Why I write my first walk report about Meall Ghaordaidh, I really can't say. Certainly, there had been other munros more impressive and other options for this day, f.e. Ben More and Stob Binnein or the last Munros of the Lawers' group I have not yet climbed: Meall a'Choire Lèith and Meall Corranaich. But after a long and great circular walk over Meall Greigh, Meall Garbh and An Stuc and back the lovely way along Loch nan Cat the day before, I only could convince myself for a short walk to seize the last day of my great summer holidays before going back to Germany the next day.
Meall Ghaordaidh, a single Munro, I wasn't too eager to do. Genrally I don't like walks going up and down the same path, the mention of quagmire in the description couldn't cheer me up neither, but that day seemed to be the best opportunity to tick it off. And it was not far away from the nice and friendly hotel at Lochearnhead where I spent my last days which was quite convenient. It was a quiet and peaceful morning at Lochearnhead and finally I was very content with my decision.
With the walk description of walkhighlands safed in a PDF-file on my mobile and apparalled with my usual walk-equipement, which I think is always too much, I made my way through Killin where I turned left into the road up Glen Lochay passing Moirlanich Longhouse and the power station. After the power station I had to turn left and got on a road with the traffic sign on both sides which indicates impasse and I was wondering and hoping that I will at least reach my destination.
When I arrived at the parking where "there is space for about four cars" as the description says, three cars already had been there and I was happy to squeeze my car into the remaining spot.
Since I started walking on my own, my main concern always is: Will I find the parking? Will I find the start of the walk? – I am often in trouble with this, because there is always something in the description which I misunderstand or simply can't figure out in the surroundings …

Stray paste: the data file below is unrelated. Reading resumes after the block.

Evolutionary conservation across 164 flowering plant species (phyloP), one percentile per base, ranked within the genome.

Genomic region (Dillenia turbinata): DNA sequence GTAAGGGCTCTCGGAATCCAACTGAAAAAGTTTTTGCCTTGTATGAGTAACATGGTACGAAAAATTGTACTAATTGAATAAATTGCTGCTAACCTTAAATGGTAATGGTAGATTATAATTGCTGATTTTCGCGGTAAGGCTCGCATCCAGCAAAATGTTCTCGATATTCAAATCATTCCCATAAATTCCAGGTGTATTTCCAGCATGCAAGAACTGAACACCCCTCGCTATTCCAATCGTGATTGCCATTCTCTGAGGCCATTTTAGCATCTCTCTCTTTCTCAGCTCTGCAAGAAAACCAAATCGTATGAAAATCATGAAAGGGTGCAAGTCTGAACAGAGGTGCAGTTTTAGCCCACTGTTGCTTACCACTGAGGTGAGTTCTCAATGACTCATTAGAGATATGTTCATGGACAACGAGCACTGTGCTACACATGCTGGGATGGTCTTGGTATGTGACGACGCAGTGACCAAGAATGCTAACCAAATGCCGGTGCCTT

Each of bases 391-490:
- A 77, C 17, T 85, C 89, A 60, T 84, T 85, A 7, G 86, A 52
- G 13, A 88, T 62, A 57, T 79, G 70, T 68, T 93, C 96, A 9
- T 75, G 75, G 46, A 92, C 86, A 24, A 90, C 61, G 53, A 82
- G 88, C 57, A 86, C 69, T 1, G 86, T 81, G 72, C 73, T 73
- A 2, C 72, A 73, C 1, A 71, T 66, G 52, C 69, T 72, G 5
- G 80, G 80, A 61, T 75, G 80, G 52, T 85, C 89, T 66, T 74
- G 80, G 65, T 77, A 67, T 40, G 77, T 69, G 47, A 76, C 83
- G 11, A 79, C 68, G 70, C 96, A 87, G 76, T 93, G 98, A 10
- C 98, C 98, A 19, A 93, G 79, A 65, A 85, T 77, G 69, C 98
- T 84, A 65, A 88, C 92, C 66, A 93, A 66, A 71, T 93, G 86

But with the sign at the gate, the start was easy to find. Soon I reached the "fine ash trees" with their impressive roots, stems and branches covered with moss and sheep grazing around. I took my time to enjoy this pastoral scenery and slowed down my pace for a while to revive the peaceful mood of the morning again.
Continuing up the larger field I passed the shielings, came to the stile and followed the track. It was very reassuring to find everything as I have read in the description which made me feel even more relaxed and confident.
Yet, I still was not quite sure which of the surrounding moutains was Meall Ghaordaidh. I got quite attracted by the structure of the Mountain to my right on the other side of the ravine, Meall Dhùin Croisg, I think it is called.
I still was on the track when I met a young man, already on his way back from his walk and I asked him for Meall Ghaordaidh and he showed to the left. And from where we stood I only saw a huge massive grassy hill and frowned: That is the munro? But he explained the way and mentioned some details I remembered from the description and said that it is a straight forward path, easy going, with good views and only very few people on the top.
Straight forward, easy going, I liked to hear that and we both resumed our walks each one in his and hers direction.
Very soon I found the cairn where I had to turn left and there was a pole and I remembered I have read about a pole, but I thought it was much closer to the cairn, and in my mind, actually, I had a picture with the pole sticking out of the cairn. "Nearby" the description said but for me it seemed quite a distance away. Tricky those little words which always cause me some confusion ...
However, for some time the walk was okay, but then I must have lost the path somehow and I was going through rough grassy ground and heather, only glad that it was dry at least, and not boggy.